Louise quotes Jean Cocteau’s maxim: “All cinema is a form of mass-hypnosis” and adds that the trouble with cinema now is that hardly any of it is hypnotic. It is as if what the Wilsons would like to do (and in their best work, they have perhaps begun to achieve) is not just to steal some of the magic and the power of film – but to give the film image back at least some of the unpredicability and scary physical presence it had in the days when audiences really believed that the train on the screen was about to run them down. She also talks admiringly of how the Cubists captured the way in which we experience reality in broken, fractured snatches of perception. “It’s amazing how often people ask us when we’re going to make a feature, or a conventional film of some kind. But we’re just not interested. Film is boring, really…All that Hollywood stuff…” She yawns expressively.
The work that put the
It is harder to imagine anybody looking less like a couple of Greenham Common wimmin than Jane and Louise Wilson: too thin, too kempt, too cool. But they were keen CND supporters in their youth and their post-Cold War perspective was shaped to a degree by the protests that once took place outside the airbase. In going there to film – with full permission from the MOD – they seem to have had the strong sense that they were revisiting a piece of their own history. “We would have been fascinated to go there even if we hadn’t decided to make the film,” says Jane. The work that they created there feels more personal than Stasi City. The twins themselves play a more active role, stalking the vast abandoned bunkers and silos in low-heeled shoes and uniforms (“We’ve got a thing about uniforms”) which, as one critic commented, made them look as if they had just stepped out of Prisoner on Cell-Block H – a comparison which may not have displeased them too much, given their penchant for provoking TV references. With the help of an MOD engineer, “who wanted to get the whole thing running again and was almost pining for the good old days of the Cold War”, they managed to get some of the old console panels and launch systems working again. Flirting with the double-entendre of military language (“No-lone zone”) and weaponry (all those missiles and buttons) they created a brilliantly disarming elegiac-erotic memorial to Greenham and all its past.
Jane remembers one moment particularly clearly: “We were filming on the floor just beneath the trapdoor leading into the open air, in the main operations room, and I noticed all this human hair on the floor. Now although Greenham is decommissioned, it is still guarded by security, so it’s not if anyone can just get in. Somebody, somehow or other, had managed to move this enormous concrete slab sealing the operations room, andthen they’d cut off all their hair.” Louise, at this point, adds that “I think it’s a joke about how fall-out literally makes your hair fall out. But anyway, we thought it was a brilliant gesture – what a wonderful way to defile something.” They put the hair into their film – which was, itself, a work created in a spirit of subtle solidarity and a fitting valediction, in its way, to the millennium during which man finally developed the technology to wipe himself off the planet.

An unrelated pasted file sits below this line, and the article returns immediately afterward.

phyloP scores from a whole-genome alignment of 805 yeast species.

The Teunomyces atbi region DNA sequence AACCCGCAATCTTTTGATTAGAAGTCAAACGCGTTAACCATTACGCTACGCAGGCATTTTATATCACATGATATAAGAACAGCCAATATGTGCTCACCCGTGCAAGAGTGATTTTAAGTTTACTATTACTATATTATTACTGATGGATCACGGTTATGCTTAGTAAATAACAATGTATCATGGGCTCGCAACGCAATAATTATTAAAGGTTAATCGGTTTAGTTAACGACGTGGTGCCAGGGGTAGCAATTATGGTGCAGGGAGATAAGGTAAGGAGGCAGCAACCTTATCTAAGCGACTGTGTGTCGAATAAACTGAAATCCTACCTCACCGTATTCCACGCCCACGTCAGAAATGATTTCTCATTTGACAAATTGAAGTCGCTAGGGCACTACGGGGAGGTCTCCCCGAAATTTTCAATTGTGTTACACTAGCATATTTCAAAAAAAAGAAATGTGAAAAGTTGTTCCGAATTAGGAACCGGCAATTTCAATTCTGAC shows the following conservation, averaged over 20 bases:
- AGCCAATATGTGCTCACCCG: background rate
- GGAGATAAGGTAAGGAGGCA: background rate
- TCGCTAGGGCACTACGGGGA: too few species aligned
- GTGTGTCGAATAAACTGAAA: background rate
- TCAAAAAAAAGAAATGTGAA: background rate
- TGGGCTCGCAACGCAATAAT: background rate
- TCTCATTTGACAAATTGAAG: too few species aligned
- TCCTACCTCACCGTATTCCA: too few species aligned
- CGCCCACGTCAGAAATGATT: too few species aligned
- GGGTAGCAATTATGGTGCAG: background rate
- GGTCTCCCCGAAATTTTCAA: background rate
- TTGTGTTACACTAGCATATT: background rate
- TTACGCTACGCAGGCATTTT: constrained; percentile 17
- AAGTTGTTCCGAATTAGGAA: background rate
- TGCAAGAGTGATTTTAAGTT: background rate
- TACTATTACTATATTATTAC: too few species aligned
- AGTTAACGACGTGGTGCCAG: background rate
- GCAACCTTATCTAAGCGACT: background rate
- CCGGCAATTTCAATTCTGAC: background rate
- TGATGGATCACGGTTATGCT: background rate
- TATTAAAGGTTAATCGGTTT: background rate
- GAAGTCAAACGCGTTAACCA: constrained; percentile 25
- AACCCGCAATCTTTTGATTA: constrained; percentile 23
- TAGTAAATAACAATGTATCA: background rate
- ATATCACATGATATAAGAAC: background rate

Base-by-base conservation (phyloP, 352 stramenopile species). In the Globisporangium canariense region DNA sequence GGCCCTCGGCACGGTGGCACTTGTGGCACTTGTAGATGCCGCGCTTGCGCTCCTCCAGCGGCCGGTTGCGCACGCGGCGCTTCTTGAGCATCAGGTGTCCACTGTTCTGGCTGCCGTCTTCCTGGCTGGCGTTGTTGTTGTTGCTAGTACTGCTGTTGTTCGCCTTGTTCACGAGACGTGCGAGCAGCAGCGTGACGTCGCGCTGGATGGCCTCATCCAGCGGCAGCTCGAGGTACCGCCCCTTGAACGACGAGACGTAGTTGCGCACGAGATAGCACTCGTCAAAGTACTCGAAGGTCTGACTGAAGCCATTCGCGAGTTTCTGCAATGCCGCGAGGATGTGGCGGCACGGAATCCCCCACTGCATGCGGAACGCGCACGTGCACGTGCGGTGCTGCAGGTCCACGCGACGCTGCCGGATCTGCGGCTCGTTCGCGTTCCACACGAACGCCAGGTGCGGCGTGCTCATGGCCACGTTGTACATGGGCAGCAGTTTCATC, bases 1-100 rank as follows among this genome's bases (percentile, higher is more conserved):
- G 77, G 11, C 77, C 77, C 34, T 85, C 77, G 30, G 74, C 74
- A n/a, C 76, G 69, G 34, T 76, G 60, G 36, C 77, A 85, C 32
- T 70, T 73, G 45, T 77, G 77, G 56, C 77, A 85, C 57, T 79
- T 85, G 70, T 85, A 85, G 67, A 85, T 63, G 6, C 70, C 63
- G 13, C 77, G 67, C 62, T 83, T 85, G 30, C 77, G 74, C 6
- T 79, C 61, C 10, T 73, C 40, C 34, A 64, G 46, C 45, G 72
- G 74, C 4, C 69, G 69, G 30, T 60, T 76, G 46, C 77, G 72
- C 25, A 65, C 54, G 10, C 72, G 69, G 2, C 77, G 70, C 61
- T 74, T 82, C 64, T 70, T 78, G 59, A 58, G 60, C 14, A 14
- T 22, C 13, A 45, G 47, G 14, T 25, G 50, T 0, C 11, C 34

Gamma implies that the protesters have, for the time being, won the battle for disarmament. But the sight of Jane and Louise Wilsons inspecting the place wearing their own uniform - the uniform of the urban video artist - may have been meant to carry its own, not altogether comforting overtones. At several moments during the film, the rows of lights and instruments flicker back into life, and the Wilsons seem less like 1990s Greenham Common women than twinned reincarnations of Dr Strangelove, just itching to send those missiles on their mission of total global destruction. The Cold War might be over but - decommissioned though much of it may be, for the moment - we still have the technology to burn the world down. Having made a name for themselves with work calculated to disorientate the senses, nowadays, it seems, the Wilsons specialise in sobering thoughts.
Future Wilson projects, says Jane, include “a full-screen installation, very much on the same scale as Gamma, but shot during recess in the House of Commons and the House of Lords.” Another portrait, then, of power and its architectural expression: “but this time we wanted to work with a still-functioning, still-working building, which is pretty different from anything we’ve done in the past.” They also have tentative plans for the work’s pair (or twin), to be set in a casino in Las Vegas. “There are interesting parallels: the House of Commons is very much architecture that centres on spectacle and the spectator - and so is a casino.” Jane adds. “Westminster Palace and Caesar’s Palace - you can see them as linked, in a way…” The precise meaning behind this tantalising remark - which seems calculated to make the New Labour mind boggle - may become clear some time next year, when the works are scheduled to be exhibited.
Asked what they think about being nominated for the Turner Prize the twins do one last twin thing:
Jane: I don’t know, I find the whole thing a bit crude, but then on the other hand
Louise: The publicity that it brings in and the audience that it attracts is great for modern art in this country and for the Tate, although…
Jane: The way it’s all blown up is a bit of a pain in the arse…
Louise: Unless you win.